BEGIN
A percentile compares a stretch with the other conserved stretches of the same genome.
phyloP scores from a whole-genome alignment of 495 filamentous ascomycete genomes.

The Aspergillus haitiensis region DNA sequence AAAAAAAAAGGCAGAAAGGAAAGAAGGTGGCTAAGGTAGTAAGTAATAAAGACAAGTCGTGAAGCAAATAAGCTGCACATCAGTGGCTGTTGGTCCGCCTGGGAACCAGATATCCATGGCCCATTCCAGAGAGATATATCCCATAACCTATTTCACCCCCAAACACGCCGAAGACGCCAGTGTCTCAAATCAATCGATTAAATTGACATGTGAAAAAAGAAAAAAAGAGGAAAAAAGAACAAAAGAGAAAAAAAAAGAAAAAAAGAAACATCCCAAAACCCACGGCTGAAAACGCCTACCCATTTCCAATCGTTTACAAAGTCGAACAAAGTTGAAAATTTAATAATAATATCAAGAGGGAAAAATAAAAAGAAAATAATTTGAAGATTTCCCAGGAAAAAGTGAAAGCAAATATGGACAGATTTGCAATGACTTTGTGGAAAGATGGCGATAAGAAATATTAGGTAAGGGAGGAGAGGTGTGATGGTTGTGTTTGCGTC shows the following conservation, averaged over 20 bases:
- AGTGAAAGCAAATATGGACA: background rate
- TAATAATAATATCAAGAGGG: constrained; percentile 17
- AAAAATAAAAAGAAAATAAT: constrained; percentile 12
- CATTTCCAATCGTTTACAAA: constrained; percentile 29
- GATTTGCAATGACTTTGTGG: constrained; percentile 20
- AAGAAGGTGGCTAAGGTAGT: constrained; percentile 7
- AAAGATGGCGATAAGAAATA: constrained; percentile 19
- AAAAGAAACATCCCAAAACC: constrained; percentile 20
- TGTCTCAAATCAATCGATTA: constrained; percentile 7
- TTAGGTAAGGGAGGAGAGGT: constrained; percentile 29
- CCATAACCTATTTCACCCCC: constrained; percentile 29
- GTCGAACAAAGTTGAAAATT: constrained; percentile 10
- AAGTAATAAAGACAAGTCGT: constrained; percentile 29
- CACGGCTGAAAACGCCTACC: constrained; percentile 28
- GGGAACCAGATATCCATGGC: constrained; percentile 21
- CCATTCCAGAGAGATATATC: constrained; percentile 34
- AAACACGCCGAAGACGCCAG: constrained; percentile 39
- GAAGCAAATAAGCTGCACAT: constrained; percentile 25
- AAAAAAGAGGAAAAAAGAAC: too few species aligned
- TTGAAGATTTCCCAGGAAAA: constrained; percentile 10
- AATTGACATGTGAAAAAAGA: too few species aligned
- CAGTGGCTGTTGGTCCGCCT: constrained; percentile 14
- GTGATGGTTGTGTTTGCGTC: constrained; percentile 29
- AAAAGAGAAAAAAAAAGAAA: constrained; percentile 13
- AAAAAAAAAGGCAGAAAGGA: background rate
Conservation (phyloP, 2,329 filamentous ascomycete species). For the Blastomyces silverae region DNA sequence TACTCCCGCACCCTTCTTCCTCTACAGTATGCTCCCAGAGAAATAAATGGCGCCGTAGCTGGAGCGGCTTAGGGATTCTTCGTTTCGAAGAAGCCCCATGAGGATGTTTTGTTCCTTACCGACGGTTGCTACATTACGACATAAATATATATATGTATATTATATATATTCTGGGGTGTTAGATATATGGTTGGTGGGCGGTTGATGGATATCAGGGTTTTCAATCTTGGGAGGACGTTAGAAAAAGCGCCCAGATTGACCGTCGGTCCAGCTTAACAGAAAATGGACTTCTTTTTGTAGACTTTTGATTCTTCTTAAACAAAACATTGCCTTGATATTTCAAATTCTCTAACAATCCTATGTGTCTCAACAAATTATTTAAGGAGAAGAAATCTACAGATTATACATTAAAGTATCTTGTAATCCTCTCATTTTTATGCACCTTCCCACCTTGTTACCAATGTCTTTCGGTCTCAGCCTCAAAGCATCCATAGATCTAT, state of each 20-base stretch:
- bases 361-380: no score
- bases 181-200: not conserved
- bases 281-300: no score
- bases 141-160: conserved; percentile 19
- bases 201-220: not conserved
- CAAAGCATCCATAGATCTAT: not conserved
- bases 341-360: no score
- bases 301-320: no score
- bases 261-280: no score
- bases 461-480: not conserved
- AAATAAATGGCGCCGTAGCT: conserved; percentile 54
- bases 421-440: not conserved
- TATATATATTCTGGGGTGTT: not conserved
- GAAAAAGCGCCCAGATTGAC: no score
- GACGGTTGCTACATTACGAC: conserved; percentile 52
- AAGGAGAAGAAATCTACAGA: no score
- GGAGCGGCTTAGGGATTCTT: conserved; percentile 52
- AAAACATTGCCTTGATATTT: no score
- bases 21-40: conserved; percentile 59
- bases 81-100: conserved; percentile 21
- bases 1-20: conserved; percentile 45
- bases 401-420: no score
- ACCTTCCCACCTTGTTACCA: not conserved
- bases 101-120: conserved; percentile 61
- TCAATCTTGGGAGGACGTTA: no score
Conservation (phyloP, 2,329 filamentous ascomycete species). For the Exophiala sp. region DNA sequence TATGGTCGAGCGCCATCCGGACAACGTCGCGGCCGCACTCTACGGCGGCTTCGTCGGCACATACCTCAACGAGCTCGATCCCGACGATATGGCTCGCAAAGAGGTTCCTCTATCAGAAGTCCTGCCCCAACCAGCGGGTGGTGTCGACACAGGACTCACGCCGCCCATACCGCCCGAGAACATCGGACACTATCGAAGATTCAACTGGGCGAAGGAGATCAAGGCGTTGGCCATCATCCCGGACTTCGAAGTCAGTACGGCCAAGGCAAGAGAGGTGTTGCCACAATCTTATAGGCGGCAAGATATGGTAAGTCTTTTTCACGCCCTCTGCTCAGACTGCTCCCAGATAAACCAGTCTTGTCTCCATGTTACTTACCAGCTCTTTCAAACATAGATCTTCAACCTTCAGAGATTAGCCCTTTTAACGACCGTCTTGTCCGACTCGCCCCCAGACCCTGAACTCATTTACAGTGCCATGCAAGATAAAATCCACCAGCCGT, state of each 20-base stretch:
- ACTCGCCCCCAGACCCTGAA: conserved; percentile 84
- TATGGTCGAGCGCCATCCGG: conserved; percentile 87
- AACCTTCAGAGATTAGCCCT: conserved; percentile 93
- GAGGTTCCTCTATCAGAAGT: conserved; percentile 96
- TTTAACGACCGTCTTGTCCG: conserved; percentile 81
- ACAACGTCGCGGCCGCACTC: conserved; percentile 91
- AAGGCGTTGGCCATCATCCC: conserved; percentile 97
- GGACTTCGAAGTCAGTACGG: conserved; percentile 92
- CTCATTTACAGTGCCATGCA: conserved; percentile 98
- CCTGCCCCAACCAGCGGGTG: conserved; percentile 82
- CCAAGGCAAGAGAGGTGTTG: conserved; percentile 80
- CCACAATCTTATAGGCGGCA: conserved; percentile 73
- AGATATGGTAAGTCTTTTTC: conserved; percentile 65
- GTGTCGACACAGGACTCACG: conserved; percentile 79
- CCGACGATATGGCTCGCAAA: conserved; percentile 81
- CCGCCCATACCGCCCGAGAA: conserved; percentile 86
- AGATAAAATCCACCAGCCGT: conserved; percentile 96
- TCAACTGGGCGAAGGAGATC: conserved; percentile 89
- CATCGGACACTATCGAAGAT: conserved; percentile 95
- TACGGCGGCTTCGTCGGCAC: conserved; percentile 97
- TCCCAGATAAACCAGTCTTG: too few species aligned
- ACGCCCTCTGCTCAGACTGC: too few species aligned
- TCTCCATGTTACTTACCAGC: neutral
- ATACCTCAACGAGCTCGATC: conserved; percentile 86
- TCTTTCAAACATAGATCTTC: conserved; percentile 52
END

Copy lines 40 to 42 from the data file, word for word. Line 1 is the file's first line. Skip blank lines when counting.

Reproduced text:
- AAATAAATGGCGCCGTAGCT: conserved; percentile 54
- bases 421-440: not conserved
- TATATATATTCTGGGGTGTT: not conserved